The waste sector has been praised by a senior Defra official for its role in advocating resource efficiency before it was “fashionable” and for pioneering work that was now “bearing fruit”.
Shaun Gallagher (pictured), departmental director for environmental quality, made the comments as he delivered the keynote speech at the Resourcing the Future conference in London. He was replacing resource minister Therese Coffey, who has been ill.
He said concern about waste had rarely had such a profile and issues such as ocean plastic were now often heard and seen on the news. They were “high in people’s thinking” and that offered a real opportunity.
“Increased awareness is in large part due to the effort of those who have gathered here. You were making the case before it was fashionable. Your work and advocacy is bearing fruit.
“Congratulations on getting the door open. The task is how to make the best of the opportunities we now have,” he said.
He also said that much of the sector’s work with businesses on packaging had been “hugely useful in shaping our decision making in bringing forward options for consultation”.
Much of his speech related to work on Defra’s upcoming resources and waste strategy, which was following a series of other Government policies and strategies in the past year, such as clean growth, the industrial strategy and the 25-year environment plan. This, he said, showed that sustainability was being developed across departments which had realised that waste and resources were not only environmental issues but economic.
“Our priority is to ensure Defra has the right influence and engagement across Government to achieve a coherent approach to policy…this breadth will be evident when the strategy is published,” he said.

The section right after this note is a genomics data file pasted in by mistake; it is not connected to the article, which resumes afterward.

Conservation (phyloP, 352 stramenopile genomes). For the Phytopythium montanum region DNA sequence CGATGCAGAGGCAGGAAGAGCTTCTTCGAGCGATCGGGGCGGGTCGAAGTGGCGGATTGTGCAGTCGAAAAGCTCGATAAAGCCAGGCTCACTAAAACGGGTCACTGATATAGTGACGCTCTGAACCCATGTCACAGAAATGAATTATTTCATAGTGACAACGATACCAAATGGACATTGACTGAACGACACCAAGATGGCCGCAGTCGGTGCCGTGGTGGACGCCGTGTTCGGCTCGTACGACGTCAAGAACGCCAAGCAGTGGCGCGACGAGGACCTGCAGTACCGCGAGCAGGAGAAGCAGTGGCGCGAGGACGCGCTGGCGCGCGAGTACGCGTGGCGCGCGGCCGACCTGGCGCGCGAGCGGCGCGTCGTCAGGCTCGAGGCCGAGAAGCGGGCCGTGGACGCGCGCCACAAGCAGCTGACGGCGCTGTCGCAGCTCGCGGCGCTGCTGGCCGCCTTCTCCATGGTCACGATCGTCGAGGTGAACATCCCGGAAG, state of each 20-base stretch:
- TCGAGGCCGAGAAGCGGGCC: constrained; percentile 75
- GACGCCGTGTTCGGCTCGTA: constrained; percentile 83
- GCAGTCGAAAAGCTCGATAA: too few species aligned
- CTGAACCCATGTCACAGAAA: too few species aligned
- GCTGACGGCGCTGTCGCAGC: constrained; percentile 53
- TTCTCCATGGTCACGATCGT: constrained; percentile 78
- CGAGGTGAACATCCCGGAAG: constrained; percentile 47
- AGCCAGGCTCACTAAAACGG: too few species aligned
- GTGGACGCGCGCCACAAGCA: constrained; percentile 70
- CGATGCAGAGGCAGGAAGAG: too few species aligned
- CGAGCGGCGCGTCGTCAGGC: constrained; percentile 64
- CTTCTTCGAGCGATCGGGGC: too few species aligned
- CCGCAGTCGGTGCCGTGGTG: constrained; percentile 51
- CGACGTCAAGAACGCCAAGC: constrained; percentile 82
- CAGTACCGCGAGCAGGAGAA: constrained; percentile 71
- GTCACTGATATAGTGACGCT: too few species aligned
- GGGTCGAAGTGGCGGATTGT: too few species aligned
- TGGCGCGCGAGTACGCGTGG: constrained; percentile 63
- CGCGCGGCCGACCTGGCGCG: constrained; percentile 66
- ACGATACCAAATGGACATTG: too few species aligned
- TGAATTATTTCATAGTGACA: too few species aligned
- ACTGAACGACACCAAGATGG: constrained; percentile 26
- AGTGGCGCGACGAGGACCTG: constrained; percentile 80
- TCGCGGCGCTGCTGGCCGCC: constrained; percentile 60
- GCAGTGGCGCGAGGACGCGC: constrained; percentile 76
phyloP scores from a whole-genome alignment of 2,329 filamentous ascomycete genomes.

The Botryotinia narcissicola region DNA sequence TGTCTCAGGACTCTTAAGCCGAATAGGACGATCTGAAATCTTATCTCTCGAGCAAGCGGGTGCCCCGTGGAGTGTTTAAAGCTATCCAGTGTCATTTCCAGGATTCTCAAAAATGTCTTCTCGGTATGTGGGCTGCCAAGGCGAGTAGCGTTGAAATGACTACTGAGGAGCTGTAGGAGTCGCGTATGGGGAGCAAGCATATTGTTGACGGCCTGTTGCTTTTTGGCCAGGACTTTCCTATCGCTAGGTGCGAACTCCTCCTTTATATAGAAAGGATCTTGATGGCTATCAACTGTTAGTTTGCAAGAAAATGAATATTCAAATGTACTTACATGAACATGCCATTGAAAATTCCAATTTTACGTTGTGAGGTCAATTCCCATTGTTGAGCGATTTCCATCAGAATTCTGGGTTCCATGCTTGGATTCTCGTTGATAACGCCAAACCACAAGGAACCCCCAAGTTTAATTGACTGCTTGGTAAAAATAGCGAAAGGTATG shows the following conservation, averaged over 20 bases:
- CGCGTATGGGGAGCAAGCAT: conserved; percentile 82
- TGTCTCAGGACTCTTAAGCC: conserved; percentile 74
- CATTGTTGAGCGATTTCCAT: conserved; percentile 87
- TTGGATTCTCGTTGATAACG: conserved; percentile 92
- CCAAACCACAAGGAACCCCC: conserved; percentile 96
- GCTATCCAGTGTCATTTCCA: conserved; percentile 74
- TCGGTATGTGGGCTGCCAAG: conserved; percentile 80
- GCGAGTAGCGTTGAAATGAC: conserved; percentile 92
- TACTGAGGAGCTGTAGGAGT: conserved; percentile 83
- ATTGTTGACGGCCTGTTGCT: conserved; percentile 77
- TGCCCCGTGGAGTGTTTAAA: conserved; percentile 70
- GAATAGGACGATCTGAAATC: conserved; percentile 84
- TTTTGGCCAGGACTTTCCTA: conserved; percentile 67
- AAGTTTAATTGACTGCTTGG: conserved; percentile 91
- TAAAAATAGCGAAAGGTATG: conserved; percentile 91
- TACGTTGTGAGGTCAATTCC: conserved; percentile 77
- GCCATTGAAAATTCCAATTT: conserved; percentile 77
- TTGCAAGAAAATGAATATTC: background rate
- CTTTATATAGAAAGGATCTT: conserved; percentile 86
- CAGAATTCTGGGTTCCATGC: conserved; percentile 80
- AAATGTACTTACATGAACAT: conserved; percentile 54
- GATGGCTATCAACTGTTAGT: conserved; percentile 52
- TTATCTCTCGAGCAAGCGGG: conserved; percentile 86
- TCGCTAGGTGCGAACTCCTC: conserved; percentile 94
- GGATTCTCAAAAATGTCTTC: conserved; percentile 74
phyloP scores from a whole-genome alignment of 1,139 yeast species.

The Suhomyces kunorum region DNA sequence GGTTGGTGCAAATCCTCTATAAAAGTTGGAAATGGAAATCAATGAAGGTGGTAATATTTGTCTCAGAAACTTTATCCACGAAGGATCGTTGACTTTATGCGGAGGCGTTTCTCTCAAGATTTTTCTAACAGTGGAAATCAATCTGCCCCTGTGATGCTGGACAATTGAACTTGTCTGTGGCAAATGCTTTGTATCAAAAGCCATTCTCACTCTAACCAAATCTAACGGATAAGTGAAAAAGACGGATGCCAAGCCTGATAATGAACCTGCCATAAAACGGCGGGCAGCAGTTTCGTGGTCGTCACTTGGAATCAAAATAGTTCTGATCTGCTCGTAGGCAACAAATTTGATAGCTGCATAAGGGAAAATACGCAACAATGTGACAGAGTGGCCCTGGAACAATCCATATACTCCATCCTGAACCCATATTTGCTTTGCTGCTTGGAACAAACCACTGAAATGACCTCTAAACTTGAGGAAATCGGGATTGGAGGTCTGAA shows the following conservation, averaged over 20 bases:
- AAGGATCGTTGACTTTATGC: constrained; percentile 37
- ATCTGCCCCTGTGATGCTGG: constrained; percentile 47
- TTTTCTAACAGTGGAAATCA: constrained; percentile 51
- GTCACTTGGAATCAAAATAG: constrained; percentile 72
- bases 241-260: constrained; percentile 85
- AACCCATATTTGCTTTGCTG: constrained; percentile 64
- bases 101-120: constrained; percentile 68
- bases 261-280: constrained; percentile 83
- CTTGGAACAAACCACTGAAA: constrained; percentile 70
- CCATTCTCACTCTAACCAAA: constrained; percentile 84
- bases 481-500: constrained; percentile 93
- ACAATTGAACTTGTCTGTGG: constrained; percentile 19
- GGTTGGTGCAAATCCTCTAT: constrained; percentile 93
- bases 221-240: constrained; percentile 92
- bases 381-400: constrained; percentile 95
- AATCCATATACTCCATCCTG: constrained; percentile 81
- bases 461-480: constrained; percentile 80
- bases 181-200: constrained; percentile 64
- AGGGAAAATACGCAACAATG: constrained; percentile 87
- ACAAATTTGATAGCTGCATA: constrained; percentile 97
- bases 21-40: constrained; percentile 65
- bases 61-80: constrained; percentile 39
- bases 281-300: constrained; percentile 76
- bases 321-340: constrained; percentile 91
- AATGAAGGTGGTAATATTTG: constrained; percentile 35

But he refused to say when it would be published, saying it would be “foolish” to put a precise date on when political policies were to be delivered.
Although ministers are committed to a deposit return scheme (DRS) for drinks containers, Gallagher said further consultation was needed on the design.
“We recognise that in this area, no single intervention can stand alone. Every aspect has to connect together into a whole system approach. DRS can only be fully effective if it is part of wider reform for producer responsibility,” he said.
“It may feel that there are lots of individual things going on, but I am aware that this strategy can only have real impact in a whole system approach. That’s the complex task for those putting together the strategy.”
But the resources and waste strategy will not contain measures for the variable charging of household waste, even though it was a suggestion in a report from the Government’s Chief Scientific Officer, published in December 2017.
In response to a question, he said: “That’s one of those areas that someone in my position would be bonkers to talk about. Ministers have not committed to exploring that at household level and I doubt we would be seeing that as part of the strategy.”
Nor is Defra looking at targets for local authorities, he said, although it was looking how they could be incentivised and supported to play their part in the system.
Resourcing the Future is a two-day event staged jointly by the Chartered Institution of Wastes Management, the Environmental Services Association, WRAP and the Resource Association.
In his opening address, CIWM president David Wilson said the import restrictions from China had been “a rude awakening” and the conference programme reflected the need for smarter recycling and use of materials.